Paul Finebaum visits with Cole Cubelic and Greg McElroy every Monday morning on Jox 94.5 in Birmingham. During this week’s appearance, McElroy asked Finebaum why so many people are talking about NIL deals for college athletes and the NCAA Transfer Portal as if they would be the end of college football.
Finebaum’s answer sure sounded like he was calling out, not only fans that talk that way, but some of his own colleagues as well. His point was simple. You may not like what is happening, but it isn’t actually hurting college football.
“I’m tired of hearing it because it’s not true,” Finebaum answered. “You’re 100% correct. On Saturdays this fall, there will still be, depending on the game, millions of people watching. Cumulatively the numbers are massive. And there will be 90,000 people, 100,000 people in the stadiums and there will be millions of people around the country betting on football, which is really what drives it.”
Last week, Paul Finebaum was in Las Vegas as part of ABC’s coverage of the NFL Draft. He said that he had a conversation off-air with a coach that had come to college football after a career in the NFL. This coach told Finebaum that the NFL can orchestrate a level playing field in a way that can’t be done with college football players now.
There was no reason to think the coach was lying, but Finebaum said the point was irrelevant to the popularity of the sport.
“All the conversations that we hear, really don’t matter. Yeah, there will be people that leave college football to go back to the NFL. There will be people that say ‘You know, I’ve had enough of this. I’m retiring’ or ‘I’m moving to something else.’ That’s fine. That’s not going to effect the number of people interested.”
Finebaum was blunt about what he disliked about what he has heard. He said he did not want to contribute to a conversation he did not agree with.
That wouldn’t have always been the case though. He told McElroy and Cubelic in the morning that when he was in the early days of his radio career, he may have been one of the people predicting that the changing landscape of college football spelled doom and gloom for the sport. Now, he is a little more skeptical of that kind of talk.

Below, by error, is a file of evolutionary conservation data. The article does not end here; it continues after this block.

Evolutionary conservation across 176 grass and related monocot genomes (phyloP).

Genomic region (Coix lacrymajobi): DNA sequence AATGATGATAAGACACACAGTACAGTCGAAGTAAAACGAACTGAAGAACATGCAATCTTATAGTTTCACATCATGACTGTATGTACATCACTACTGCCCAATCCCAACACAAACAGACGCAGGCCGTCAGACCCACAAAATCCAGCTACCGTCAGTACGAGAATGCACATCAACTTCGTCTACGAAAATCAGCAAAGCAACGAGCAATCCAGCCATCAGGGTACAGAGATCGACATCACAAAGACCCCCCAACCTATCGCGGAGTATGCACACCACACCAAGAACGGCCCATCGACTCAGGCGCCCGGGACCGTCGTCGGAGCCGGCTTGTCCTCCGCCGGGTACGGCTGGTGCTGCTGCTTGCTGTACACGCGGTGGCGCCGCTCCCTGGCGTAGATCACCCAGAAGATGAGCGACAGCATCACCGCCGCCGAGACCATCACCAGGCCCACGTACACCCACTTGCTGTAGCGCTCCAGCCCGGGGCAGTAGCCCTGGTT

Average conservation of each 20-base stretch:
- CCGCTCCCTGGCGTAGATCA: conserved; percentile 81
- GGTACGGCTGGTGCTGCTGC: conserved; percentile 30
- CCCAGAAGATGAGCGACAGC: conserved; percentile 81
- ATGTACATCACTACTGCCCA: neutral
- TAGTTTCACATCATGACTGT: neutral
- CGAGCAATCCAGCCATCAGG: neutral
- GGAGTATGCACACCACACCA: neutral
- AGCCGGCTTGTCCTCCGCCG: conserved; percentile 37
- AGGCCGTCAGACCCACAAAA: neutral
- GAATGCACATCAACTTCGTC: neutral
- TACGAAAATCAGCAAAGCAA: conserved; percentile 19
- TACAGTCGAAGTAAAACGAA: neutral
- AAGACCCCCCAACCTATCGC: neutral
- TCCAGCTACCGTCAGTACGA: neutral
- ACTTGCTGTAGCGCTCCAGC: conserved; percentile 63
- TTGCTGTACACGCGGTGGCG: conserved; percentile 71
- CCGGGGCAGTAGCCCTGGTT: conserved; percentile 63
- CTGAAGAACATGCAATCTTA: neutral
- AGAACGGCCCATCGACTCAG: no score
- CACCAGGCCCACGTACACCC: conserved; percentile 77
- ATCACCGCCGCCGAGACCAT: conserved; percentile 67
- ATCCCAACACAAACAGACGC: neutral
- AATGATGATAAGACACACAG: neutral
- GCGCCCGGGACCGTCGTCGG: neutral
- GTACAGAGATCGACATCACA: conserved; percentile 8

“I spent so much time early on looking into illegalities, and I was passionate about it. I believed college football should be run honestly,” he said. “I don’t believe that anymore. I don’t believe it is an honest game. I want to vomit every time I hear an administrator talk about student-athletes because that’s not what they are anymore.”
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“I’m just trying to lay a foundation,” said Herbstreit.
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“He’s succeeded at everything he’s ever done and then he gets into the booth and they kick him out after one year. It’s a tough spot.”
What does the future hold for Drew Brees? Andrew Marchand reports that he is set to leave NBC. Brees himself says nothing is decided yet.
On Monday morning, Boomer & Gio discussed why the former quarterback is in this position just one year after making his broadcasting debut. Gregg Giannotti noted that if Brees was brought to NBC with the idea that he would eventually be the top game analyst, the criticism he faced last year and the network’s decision to stick with Cris Collinsworth in the Sunday Night Football booth were likely unexpected blows to his ego.
“That’s a tough spot, man, for him,” Gio said. “The guy’s been beloved his whole career. He did go through a little bit of it when people were all over his ass for saying the wrong thing one time, but here he goes. He’s succeeded at everything he’s ever done and then he gets into the booth and they kick him out after one year. It’s a tough spot.”
Boomer Esiason added that the criticism Drew Brees received for his work in the broadcast booth did not apply to his work on Football Night in America or the Sunday Night Football halftime show.
“He was good in the studio,” Boomer Esiason said. “I saw him in the studio and I liked him.”
Brees prefers calling games to work in the studio. According to Marchand’s report, that is what is at the heart of his potential exit from NBC.
The color commentator role may come with more prestige, but it isn’t easy. Esiason has experience with both positions. He calls games on the radio for Westwood One and has been a staple of CBS’s The NFL Today since 2002.
“Some guys are not meant to be game analysts, that’s all.”